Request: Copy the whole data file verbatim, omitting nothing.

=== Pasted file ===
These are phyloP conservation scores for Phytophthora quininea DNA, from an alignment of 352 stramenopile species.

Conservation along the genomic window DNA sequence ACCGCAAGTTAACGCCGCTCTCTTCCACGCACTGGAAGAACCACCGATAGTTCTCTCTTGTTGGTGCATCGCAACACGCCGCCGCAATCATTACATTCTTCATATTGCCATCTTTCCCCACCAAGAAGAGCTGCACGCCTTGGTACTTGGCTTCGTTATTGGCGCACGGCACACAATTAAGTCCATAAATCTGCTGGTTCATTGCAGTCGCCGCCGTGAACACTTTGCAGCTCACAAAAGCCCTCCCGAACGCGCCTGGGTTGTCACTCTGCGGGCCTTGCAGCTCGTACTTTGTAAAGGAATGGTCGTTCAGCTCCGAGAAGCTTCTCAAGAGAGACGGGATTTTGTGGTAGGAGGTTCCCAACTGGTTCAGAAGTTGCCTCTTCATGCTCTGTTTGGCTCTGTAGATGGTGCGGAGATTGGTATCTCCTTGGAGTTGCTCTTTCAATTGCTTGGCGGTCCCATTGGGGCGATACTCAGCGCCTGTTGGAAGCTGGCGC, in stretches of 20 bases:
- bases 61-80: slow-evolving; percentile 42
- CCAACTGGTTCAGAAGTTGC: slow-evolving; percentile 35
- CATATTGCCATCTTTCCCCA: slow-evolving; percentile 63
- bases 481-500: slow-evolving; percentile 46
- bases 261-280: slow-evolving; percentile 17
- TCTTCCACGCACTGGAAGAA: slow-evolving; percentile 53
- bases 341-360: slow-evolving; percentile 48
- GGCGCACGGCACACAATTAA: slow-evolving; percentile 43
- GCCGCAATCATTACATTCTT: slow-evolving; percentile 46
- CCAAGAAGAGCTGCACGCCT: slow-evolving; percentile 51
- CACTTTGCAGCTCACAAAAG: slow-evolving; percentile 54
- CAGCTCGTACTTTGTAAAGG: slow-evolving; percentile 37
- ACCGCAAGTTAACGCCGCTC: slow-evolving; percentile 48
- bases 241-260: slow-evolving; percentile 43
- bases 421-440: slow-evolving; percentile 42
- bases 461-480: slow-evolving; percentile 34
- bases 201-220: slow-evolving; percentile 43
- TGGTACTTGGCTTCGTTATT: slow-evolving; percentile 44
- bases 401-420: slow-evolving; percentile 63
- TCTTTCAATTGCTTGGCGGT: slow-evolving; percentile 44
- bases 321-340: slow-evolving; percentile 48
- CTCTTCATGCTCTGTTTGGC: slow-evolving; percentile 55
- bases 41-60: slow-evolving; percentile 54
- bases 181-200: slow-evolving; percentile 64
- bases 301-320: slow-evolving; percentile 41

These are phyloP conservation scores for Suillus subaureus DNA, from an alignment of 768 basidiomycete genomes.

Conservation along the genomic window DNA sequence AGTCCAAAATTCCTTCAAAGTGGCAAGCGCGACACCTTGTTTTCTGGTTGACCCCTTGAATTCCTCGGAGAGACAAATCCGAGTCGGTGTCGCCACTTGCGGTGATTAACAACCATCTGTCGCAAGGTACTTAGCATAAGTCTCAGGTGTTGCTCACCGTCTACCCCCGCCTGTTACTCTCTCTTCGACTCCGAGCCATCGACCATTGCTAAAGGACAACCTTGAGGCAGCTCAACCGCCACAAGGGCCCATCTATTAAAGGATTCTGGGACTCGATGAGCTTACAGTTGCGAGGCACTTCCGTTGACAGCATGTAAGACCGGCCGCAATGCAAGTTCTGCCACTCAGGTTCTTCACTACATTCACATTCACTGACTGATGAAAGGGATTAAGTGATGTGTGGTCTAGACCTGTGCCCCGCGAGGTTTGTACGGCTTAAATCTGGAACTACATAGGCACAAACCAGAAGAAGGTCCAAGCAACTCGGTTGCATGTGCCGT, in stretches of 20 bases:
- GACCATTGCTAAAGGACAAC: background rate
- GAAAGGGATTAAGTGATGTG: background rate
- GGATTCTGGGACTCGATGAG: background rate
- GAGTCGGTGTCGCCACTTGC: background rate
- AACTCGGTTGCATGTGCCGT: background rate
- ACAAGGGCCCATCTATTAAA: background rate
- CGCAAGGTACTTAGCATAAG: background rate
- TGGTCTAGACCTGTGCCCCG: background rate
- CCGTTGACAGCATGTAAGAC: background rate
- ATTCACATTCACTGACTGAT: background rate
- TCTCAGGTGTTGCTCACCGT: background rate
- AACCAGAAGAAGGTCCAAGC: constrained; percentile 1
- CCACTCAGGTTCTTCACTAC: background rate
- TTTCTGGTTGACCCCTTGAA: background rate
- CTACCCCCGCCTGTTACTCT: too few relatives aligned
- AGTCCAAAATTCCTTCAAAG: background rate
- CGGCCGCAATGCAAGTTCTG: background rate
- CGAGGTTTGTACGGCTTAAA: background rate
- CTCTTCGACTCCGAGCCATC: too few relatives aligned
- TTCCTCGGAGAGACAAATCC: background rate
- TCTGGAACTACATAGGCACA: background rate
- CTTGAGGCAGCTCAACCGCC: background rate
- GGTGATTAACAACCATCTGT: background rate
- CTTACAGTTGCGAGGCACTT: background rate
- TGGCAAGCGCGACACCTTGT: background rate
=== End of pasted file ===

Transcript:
These are phyloP conservation scores for Phytophthora quininea DNA, from an alignment of 352 stramenopile species.

Conservation along the genomic window DNA sequence ACCGCAAGTTAACGCCGCTCTCTTCCACGCACTGGAAGAACCACCGATAGTTCTCTCTTGTTGGTGCATCGCAACACGCCGCCGCAATCATTACATTCTTCATATTGCCATCTTTCCCCACCAAGAAGAGCTGCACGCCTTGGTACTTGGCTTCGTTATTGGCGCACGGCACACAATTAAGTCCATAAATCTGCTGGTTCATTGCAGTCGCCGCCGTGAACACTTTGCAGCTCACAAAAGCCCTCCCGAACGCGCCTGGGTTGTCACTCTGCGGGCCTTGCAGCTCGTACTTTGTAAAGGAATGGTCGTTCAGCTCCGAGAAGCTTCTCAAGAGAGACGGGATTTTGTGGTAGGAGGTTCCCAACTGGTTCAGAAGTTGCCTCTTCATGCTCTGTTTGGCTCTGTAGATGGTGCGGAGATTGGTATCTCCTTGGAGTTGCTCTTTCAATTGCTTGGCGGTCCCATTGGGGCGATACTCAGCGCCTGTTGGAAGCTGGCGC, in stretches of 20 bases:
- bases 61-80: slow-evolving; percentile 42
- CCAACTGGTTCAGAAGTTGC: slow-evolving; percentile 35
- CATATTGCCATCTTTCCCCA: slow-evolving; percentile 63
- bases 481-500: slow-evolving; percentile 46
- bases 261-280: slow-evolving; percentile 17
- TCTTCCACGCACTGGAAGAA: slow-evolving; percentile 53
- bases 341-360: slow-evolving; percentile 48
- GGCGCACGGCACACAATTAA: slow-evolving; percentile 43
- GCCGCAATCATTACATTCTT: slow-evolving; percentile 46
- CCAAGAAGAGCTGCACGCCT: slow-evolving; percentile 51
- CACTTTGCAGCTCACAAAAG: slow-evolving; percentile 54
- CAGCTCGTACTTTGTAAAGG: slow-evolving; percentile 37
- ACCGCAAGTTAACGCCGCTC: slow-evolving; percentile 48
- bases 241-260: slow-evolving; percentile 43
- bases 421-440: slow-evolving; percentile 42
- bases 461-480: slow-evolving; percentile 34
- bases 201-220: slow-evolving; percentile 43
- TGGTACTTGGCTTCGTTATT: slow-evolving; percentile 44
- bases 401-420: slow-evolving; percentile 63
- TCTTTCAATTGCTTGGCGGT: slow-evolving; percentile 44
- bases 321-340: slow-evolving; percentile 48
- CTCTTCATGCTCTGTTTGGC: slow-evolving; percentile 55
- bases 41-60: slow-evolving; percentile 54
- bases 181-200: slow-evolving; percentile 64
- bases 301-320: slow-evolving; percentile 41

These are phyloP conservation scores for Suillus subaureus DNA, from an alignment of 768 basidiomycete genomes.

Conservation along the genomic window DNA sequence AGTCCAAAATTCCTTCAAAGTGGCAAGCGCGACACCTTGTTTTCTGGTTGACCCCTTGAATTCCTCGGAGAGACAAATCCGAGTCGGTGTCGCCACTTGCGGTGATTAACAACCATCTGTCGCAAGGTACTTAGCATAAGTCTCAGGTGTTGCTCACCGTCTACCCCCGCCTGTTACTCTCTCTTCGACTCCGAGCCATCGACCATTGCTAAAGGACAACCTTGAGGCAGCTCAACCGCCACAAGGGCCCATCTATTAAAGGATTCTGGGACTCGATGAGCTTACAGTTGCGAGGCACTTCCGTTGACAGCATGTAAGACCGGCCGCAATGCAAGTTCTGCCACTCAGGTTCTTCACTACATTCACATTCACTGACTGATGAAAGGGATTAAGTGATGTGTGGTCTAGACCTGTGCCCCGCGAGGTTTGTACGGCTTAAATCTGGAACTACATAGGCACAAACCAGAAGAAGGTCCAAGCAACTCGGTTGCATGTGCCGT, in stretches of 20 bases:
- GACCATTGCTAAAGGACAAC: background rate
- GAAAGGGATTAAGTGATGTG: background rate
- GGATTCTGGGACTCGATGAG: background rate
- GAGTCGGTGTCGCCACTTGC: background rate
- AACTCGGTTGCATGTGCCGT: background rate
- ACAAGGGCCCATCTATTAAA: background rate
- CGCAAGGTACTTAGCATAAG: background rate
- TGGTCTAGACCTGTGCCCCG: background rate
- CCGTTGACAGCATGTAAGAC: background rate
- ATTCACATTCACTGACTGAT: background rate
- TCTCAGGTGTTGCTCACCGT: background rate
- AACCAGAAGAAGGTCCAAGC: constrained; percentile 1
- CCACTCAGGTTCTTCACTAC: background rate
- TTTCTGGTTGACCCCTTGAA: background rate
- CTACCCCCGCCTGTTACTCT: too few relatives aligned
- AGTCCAAAATTCCTTCAAAG: background rate
- CGGCCGCAATGCAAGTTCTG: background rate
- CGAGGTTTGTACGGCTTAAA: background rate
- CTCTTCGACTCCGAGCCATC: too few relatives aligned
- TTCCTCGGAGAGACAAATCC: background rate
- TCTGGAACTACATAGGCACA: background rate
- CTTGAGGCAGCTCAACCGCC: background rate
- GGTGATTAACAACCATCTGT: background rate
- CTTACAGTTGCGAGGCACTT: background rate
- TGGCAAGCGCGACACCTTGT: background rate